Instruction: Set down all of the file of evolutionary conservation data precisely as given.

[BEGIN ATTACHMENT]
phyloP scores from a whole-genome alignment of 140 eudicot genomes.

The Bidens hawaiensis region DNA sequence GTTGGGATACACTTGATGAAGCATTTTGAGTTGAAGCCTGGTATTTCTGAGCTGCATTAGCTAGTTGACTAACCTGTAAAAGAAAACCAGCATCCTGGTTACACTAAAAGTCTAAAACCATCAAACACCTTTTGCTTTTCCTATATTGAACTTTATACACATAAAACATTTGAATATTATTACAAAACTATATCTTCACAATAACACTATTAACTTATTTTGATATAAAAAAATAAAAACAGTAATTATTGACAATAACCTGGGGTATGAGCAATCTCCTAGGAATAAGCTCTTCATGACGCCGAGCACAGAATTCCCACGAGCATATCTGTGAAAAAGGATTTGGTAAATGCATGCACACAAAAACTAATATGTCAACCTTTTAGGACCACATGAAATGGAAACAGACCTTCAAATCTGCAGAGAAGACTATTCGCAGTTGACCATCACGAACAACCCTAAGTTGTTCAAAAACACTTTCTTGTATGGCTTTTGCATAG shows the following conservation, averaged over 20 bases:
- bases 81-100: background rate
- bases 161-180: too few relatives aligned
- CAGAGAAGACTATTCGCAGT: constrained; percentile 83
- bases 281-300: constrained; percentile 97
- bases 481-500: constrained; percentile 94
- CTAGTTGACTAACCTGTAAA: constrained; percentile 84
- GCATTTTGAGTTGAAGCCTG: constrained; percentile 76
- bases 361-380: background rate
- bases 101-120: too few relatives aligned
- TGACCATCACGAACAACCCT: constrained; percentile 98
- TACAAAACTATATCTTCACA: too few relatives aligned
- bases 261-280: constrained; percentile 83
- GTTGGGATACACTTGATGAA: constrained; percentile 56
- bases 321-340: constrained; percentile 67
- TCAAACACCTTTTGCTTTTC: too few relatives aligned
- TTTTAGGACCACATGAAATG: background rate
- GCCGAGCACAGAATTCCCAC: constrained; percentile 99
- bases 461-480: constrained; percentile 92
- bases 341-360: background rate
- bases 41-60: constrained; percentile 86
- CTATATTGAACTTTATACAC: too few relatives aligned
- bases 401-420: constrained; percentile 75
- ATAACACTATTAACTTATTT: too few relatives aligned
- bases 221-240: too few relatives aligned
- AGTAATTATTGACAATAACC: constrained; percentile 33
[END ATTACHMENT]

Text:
phyloP scores from a whole-genome alignment of 140 eudicot genomes.

The Bidens hawaiensis region DNA sequence GTTGGGATACACTTGATGAAGCATTTTGAGTTGAAGCCTGGTATTTCTGAGCTGCATTAGCTAGTTGACTAACCTGTAAAAGAAAACCAGCATCCTGGTTACACTAAAAGTCTAAAACCATCAAACACCTTTTGCTTTTCCTATATTGAACTTTATACACATAAAACATTTGAATATTATTACAAAACTATATCTTCACAATAACACTATTAACTTATTTTGATATAAAAAAATAAAAACAGTAATTATTGACAATAACCTGGGGTATGAGCAATCTCCTAGGAATAAGCTCTTCATGACGCCGAGCACAGAATTCCCACGAGCATATCTGTGAAAAAGGATTTGGTAAATGCATGCACACAAAAACTAATATGTCAACCTTTTAGGACCACATGAAATGGAAACAGACCTTCAAATCTGCAGAGAAGACTATTCGCAGTTGACCATCACGAACAACCCTAAGTTGTTCAAAAACACTTTCTTGTATGGCTTTTGCATAG shows the following conservation, averaged over 20 bases:
- bases 81-100: background rate
- bases 161-180: too few relatives aligned
- CAGAGAAGACTATTCGCAGT: constrained; percentile 83
- bases 281-300: constrained; percentile 97
- bases 481-500: constrained; percentile 94
- CTAGTTGACTAACCTGTAAA: constrained; percentile 84
- GCATTTTGAGTTGAAGCCTG: constrained; percentile 76
- bases 361-380: background rate
- bases 101-120: too few relatives aligned
- TGACCATCACGAACAACCCT: constrained; percentile 98
- TACAAAACTATATCTTCACA: too few relatives aligned
- bases 261-280: constrained; percentile 83
- GTTGGGATACACTTGATGAA: constrained; percentile 56
- bases 321-340: constrained; percentile 67
- TCAAACACCTTTTGCTTTTC: too few relatives aligned
- TTTTAGGACCACATGAAATG: background rate
- GCCGAGCACAGAATTCCCAC: constrained; percentile 99
- bases 461-480: constrained; percentile 92
- bases 341-360: background rate
- bases 41-60: constrained; percentile 86
- CTATATTGAACTTTATACAC: too few relatives aligned
- bases 401-420: constrained; percentile 75
- ATAACACTATTAACTTATTT: too few relatives aligned
- bases 221-240: too few relatives aligned
- AGTAATTATTGACAATAACC: constrained; percentile 33